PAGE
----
One of the most intriguing exhibits at Amberley tells the story of how people communicate; with displays spanning the history of telecommunications.

Electricity Hall

Almost a museum in itself, the Electricity Hall covers the discovery of electricity and the development of electrical domestic appliances. See early forms of light bulbs, electricity generators, electric vehicles, transformers, power cables, and much, much more. This truly is an outstanding exhibition and well worth spending time exploring, especially for families or school groups.

Early examples of lightbulbs in the Electricity Hall
Early examples of lightbulbs in the Electricity Hall

Southdown Bus Garage

This replica of a 1920s garage houses a collection of vintage buses, as well as a display on the history of Southdown itself.

Wireless Exhibition

From early radios to television, ham radio to morse code, this fascinating exhibit looks at domestic, military, amateur and professional communications equipment. Part of the Exhibition is an amateur radio station, which is in operation when volunteers are available. See how home radios and television equipment has changed over the years; it's a real trip down memory lane.

Railway Exhibition

See narrow gauge railway exhibits and watch the restoration of vintage locomotives.

Southdown Garage
Southdown Garage

One of the more unusual exhibits at Amberley showed a cross-section of road construction from different time periods. Side by side you could see Roman road construction next to a medieval road and a modern road. The Paviors Museum nearby looks at how roads developed over time and houses a collection of vintage and modern roadwork machinery.

You can also see how different kinds of bricks were traditionally made, including highly decorated examples and curved bricks made for ornate chimney stacks.

One of the most unusual structures at Amberley is a twelve-sided building that once housed a horse-powered gin. No, not the kind of gin that you drink, but a horse-powered engine, or 'gin'. The horse would be tethered to a central upright shaft, and as the horse walked around and around, the shaft turned a set of gears that, in turn, powered grindstones for crushing flax seeds. The 'gin' building comes from Arundel and dates to sometime before 1805.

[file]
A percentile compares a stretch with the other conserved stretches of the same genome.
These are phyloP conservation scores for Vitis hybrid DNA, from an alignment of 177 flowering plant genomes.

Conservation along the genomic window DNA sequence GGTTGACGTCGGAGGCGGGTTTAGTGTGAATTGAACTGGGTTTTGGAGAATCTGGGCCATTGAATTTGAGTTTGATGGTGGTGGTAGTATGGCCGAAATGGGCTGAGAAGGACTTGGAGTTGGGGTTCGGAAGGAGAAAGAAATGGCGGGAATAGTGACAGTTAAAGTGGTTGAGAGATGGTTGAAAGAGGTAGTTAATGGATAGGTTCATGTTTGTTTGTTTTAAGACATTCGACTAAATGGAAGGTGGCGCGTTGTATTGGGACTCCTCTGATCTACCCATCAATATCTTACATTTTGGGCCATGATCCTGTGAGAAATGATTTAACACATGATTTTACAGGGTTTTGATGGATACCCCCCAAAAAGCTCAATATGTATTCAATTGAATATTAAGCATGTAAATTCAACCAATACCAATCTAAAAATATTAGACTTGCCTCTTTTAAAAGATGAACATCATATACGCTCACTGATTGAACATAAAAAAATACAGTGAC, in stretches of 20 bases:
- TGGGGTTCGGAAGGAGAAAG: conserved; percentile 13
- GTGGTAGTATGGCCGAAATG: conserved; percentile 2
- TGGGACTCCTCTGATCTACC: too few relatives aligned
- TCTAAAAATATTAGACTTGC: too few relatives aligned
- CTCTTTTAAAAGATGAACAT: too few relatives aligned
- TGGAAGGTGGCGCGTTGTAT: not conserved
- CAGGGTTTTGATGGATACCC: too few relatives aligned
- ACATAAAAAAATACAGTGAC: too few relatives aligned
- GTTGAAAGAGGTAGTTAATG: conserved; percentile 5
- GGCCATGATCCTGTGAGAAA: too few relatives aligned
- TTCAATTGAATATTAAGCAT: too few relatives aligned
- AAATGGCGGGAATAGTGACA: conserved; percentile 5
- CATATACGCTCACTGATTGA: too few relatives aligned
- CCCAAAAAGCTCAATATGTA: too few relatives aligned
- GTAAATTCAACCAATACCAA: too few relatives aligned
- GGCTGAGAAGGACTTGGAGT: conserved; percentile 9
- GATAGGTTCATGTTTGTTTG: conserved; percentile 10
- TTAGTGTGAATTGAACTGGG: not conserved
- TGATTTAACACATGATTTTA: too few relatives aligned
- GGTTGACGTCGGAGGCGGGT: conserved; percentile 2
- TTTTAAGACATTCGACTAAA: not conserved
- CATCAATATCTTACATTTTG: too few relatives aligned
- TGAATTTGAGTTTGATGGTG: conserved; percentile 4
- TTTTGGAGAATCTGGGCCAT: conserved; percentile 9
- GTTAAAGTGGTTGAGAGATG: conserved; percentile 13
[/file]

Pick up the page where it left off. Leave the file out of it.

The woodturning workshop
The woodturning workshop

Another small building was originally used as a fuel store for the quarry and limeburning works. It has been restored as a simple rural telephone exchange, of the type used in this area from the 1930s. The building houses telephone equipment from the Coolham exchange that was removed when that exchange was being modernised. Visitors can use demonstration telephones and see how a typical rural exchange worked, but the exchange is more than an exhibit; it actually powers the Museum's internal telephone system.

The Amberley Museum is unlike any other museum our family has visited. It is somewhat like popular open-air museums such as the Beamish Museum in County Durham or the Weald and Downland Museum, but it is unique in the sheer range of historic buildings, trades, and crafts covered. Plan on spending a long time at Amberley!

The museum is well signposted off the B2139 through Amberley village. It is located immediately beside Amberley Rail Station and there is a large free parking area for visitors.